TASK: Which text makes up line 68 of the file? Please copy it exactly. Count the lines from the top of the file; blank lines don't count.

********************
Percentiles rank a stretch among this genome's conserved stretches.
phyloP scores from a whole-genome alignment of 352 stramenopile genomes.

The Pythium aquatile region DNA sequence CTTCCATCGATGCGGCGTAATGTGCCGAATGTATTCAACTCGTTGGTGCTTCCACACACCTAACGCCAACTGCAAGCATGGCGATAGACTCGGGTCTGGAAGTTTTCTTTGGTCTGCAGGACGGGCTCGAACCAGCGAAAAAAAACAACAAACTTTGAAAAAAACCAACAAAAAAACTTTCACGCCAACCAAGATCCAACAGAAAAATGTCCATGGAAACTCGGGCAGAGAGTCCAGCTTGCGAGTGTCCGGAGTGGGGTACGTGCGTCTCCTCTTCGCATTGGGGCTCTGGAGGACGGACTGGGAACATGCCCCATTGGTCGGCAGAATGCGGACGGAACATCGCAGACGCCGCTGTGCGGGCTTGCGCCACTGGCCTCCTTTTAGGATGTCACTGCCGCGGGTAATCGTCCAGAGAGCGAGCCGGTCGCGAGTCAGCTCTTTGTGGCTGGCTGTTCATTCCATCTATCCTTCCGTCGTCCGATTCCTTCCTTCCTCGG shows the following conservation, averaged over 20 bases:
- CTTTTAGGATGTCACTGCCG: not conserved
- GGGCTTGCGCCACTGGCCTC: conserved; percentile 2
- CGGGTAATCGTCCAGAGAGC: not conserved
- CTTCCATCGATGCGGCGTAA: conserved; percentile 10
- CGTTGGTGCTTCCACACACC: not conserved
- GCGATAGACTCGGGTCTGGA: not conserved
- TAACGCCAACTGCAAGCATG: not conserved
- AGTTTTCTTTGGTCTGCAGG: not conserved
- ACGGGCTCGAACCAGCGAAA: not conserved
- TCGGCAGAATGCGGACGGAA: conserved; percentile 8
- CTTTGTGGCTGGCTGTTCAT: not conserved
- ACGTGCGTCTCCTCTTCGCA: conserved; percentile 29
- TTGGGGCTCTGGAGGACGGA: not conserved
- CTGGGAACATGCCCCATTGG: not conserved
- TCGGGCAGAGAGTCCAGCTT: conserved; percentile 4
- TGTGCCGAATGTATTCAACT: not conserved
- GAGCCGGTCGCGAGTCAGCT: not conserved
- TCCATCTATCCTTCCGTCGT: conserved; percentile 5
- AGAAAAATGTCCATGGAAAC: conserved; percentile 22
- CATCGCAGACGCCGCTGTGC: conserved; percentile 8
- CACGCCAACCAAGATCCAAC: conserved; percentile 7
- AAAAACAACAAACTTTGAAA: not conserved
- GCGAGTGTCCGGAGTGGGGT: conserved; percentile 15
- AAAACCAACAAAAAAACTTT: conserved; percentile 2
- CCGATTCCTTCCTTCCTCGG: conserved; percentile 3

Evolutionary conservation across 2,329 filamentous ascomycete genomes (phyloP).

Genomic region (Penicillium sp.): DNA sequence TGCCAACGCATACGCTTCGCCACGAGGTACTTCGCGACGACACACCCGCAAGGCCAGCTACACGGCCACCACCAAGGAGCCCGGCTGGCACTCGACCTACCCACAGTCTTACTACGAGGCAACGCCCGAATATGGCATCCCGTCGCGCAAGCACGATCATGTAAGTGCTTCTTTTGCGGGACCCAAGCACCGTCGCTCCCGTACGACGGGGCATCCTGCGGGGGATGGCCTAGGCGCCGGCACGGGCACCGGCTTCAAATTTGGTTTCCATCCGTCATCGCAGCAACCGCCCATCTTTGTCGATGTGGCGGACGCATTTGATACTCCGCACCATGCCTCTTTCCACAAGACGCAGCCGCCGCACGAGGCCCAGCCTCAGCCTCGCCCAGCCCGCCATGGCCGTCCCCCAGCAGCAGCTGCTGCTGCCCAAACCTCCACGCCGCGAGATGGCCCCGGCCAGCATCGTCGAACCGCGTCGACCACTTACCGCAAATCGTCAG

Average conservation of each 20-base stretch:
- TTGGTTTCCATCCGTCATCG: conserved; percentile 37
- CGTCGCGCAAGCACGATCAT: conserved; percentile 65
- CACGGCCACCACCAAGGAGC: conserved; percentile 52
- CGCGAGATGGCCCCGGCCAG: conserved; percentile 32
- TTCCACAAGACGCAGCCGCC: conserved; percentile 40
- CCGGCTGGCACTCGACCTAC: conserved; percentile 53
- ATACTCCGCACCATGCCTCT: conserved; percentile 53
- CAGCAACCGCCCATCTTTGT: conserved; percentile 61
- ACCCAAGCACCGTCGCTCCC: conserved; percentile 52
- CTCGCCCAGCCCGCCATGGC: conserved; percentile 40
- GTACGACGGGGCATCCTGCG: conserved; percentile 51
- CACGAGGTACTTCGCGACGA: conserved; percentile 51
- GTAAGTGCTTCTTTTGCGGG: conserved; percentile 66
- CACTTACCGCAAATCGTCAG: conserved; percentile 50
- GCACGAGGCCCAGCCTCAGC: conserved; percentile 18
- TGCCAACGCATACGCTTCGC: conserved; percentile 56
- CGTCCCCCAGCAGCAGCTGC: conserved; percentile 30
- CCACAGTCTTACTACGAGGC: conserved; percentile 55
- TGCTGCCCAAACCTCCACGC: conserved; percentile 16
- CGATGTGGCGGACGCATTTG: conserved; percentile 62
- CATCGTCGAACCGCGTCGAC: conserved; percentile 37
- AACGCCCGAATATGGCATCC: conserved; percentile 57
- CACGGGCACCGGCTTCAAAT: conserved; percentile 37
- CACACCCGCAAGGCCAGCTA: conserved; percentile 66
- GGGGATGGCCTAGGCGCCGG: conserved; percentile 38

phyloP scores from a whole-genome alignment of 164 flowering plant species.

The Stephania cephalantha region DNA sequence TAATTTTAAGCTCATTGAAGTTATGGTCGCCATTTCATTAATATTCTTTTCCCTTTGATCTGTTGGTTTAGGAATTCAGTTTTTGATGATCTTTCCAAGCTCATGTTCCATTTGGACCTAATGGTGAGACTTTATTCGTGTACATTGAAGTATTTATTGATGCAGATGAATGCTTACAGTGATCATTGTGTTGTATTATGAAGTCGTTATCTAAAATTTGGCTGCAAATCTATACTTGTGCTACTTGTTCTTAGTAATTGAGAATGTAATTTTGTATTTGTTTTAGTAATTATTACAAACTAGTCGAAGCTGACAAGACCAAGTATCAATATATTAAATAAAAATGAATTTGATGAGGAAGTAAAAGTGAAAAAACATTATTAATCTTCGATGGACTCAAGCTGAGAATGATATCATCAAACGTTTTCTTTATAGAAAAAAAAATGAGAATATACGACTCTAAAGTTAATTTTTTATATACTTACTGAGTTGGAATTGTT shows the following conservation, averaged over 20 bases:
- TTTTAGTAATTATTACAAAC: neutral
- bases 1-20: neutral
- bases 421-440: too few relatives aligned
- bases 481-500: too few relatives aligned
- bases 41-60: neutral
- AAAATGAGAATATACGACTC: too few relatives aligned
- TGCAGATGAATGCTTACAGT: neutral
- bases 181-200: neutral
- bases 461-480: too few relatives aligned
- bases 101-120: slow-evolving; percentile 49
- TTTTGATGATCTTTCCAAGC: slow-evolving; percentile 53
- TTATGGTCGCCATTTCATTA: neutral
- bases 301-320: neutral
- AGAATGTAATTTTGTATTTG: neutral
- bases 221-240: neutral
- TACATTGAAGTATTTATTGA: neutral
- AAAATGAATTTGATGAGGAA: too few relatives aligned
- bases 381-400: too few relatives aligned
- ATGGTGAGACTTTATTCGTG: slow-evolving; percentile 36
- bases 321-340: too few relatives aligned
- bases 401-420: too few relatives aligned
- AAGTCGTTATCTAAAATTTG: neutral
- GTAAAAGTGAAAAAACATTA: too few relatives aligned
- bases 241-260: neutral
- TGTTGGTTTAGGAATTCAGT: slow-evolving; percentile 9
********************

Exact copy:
- bases 101-120: slow-evolving; percentile 49